The CANDLES assay measures cAMP accumulation over a period of time due to addition of non-specific phosphodiesterase inhibitor, IBMX. Therefore, the shape of the luminescence curve reveals cAMP accumulation over time rather than instantaneous cAMP production. We used GS-293 cells stably transfected with the LHCGR (GS-293-LHCGR) to obtain instantaneous cAMP kinetics after rLH (100 ng/ml) stimulation (Figure 10; right Y-axis, red line) in assay medium without IBMX. GS-293 cells co-cultured with KK-1 cells (natively expressing LHCGR) were used to obtain cAMP accumulation curve using CANDLES assay (Figure 10; left Y-axis, black line). As shown in Figure 10, cAMP accumulation saturates after apparent LHCGR desensitization.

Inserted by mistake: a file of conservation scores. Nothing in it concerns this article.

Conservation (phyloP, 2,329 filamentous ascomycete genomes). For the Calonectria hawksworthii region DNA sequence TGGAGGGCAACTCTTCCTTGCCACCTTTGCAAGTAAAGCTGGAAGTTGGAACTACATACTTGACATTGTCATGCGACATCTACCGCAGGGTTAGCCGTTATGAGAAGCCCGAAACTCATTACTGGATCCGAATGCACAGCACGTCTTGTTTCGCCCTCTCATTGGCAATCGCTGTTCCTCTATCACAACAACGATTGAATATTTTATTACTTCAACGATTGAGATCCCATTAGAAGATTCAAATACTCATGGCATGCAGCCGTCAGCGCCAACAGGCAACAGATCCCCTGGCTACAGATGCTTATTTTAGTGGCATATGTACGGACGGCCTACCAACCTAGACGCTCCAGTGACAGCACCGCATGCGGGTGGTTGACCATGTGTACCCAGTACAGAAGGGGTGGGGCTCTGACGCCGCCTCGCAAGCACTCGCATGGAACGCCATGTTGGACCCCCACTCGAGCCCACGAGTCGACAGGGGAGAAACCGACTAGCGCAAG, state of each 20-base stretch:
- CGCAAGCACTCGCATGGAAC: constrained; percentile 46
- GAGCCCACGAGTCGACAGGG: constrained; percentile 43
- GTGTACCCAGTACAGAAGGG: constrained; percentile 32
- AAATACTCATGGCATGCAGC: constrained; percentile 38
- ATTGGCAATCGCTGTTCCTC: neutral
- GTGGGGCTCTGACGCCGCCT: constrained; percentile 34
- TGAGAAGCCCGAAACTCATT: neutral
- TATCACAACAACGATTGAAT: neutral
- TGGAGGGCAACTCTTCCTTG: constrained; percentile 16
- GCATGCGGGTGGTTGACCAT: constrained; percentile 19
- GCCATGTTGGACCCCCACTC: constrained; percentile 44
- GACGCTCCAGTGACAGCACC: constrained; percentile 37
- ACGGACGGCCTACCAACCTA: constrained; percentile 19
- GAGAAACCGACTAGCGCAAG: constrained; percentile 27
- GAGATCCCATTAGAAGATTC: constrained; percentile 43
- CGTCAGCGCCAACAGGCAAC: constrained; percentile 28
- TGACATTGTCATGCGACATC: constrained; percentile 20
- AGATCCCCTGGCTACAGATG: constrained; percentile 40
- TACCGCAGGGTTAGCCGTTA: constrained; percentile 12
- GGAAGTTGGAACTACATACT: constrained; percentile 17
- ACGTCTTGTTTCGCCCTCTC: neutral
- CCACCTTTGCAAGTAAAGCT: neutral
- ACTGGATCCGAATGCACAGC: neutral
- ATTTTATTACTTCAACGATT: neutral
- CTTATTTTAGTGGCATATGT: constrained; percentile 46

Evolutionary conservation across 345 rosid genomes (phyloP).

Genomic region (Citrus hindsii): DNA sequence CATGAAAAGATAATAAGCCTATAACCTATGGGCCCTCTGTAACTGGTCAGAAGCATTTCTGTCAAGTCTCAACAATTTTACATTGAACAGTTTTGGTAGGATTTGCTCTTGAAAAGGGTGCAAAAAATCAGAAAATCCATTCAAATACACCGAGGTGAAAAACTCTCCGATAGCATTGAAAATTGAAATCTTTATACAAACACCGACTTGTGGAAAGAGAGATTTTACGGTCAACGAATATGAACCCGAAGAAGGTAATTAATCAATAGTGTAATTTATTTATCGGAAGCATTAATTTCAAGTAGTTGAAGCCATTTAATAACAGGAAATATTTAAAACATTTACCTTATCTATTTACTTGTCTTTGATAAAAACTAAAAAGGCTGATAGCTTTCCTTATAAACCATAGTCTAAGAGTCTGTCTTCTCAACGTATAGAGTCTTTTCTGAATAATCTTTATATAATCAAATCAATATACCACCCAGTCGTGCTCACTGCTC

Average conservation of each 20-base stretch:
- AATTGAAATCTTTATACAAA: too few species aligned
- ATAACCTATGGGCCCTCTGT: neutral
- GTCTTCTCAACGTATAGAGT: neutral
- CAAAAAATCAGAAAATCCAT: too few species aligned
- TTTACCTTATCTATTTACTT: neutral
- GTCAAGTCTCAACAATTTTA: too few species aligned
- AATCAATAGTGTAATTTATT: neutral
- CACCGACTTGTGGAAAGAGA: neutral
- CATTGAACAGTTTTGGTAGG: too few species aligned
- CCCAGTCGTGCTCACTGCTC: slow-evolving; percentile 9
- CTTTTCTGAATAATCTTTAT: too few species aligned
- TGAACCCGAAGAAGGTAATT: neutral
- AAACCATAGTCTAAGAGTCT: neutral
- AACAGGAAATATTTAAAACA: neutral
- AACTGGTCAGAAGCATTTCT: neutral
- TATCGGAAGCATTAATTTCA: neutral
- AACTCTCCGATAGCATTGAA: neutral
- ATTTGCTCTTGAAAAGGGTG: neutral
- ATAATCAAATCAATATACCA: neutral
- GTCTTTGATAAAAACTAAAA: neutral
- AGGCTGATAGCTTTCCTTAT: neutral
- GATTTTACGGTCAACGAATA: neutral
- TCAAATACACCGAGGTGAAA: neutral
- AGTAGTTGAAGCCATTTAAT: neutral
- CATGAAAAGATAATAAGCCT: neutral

The coupling of many GPCRs upon ligand activation to GαS leads to activation of adenylyl cyclase that catalyzes the production of cAMP ,. Given the massive importance of GPCR signaling in pharmacology, many cAMP assays for screening ligands as well as to study the GPCR signaling have been designed. There are many model systems in which GPCR signaling can be studied, ranging from in vivo mouse models to in vitro cell culture systems using established cell lines (transformed or immortalized). Primary cell cultures using freshly isolated tissues from animal models or clinical samples represent a biologically relevant system to study GPCR signaling over immortalized or transformed cell lines, since the former retain most of their physiological functions and regulatory controls. However, the currently available methods for monitoring cAMP production, especially on primary cells, suffer from two major drawbacks. First, their inability to measure the kinetics of cAMP production since the majority of them are competition-based and hence require cell lysis after ligand stimulation to measure intracellular cAMP, thereby measuring only one single time-point. Second, it is difficult to transfect primary cells by most methods (except viral transfections) with new fluorescent or luminescent cAMP sensor encoding plasmids, which can ideally measure cAMP kinetics. Although viral transfections are highly efficient, they are labor-intensive, require special safety regulations and might only infect species-specific cells (e.g. adenoviruses), something that our assay does not require as mouse, rat and human cells were used in our studies.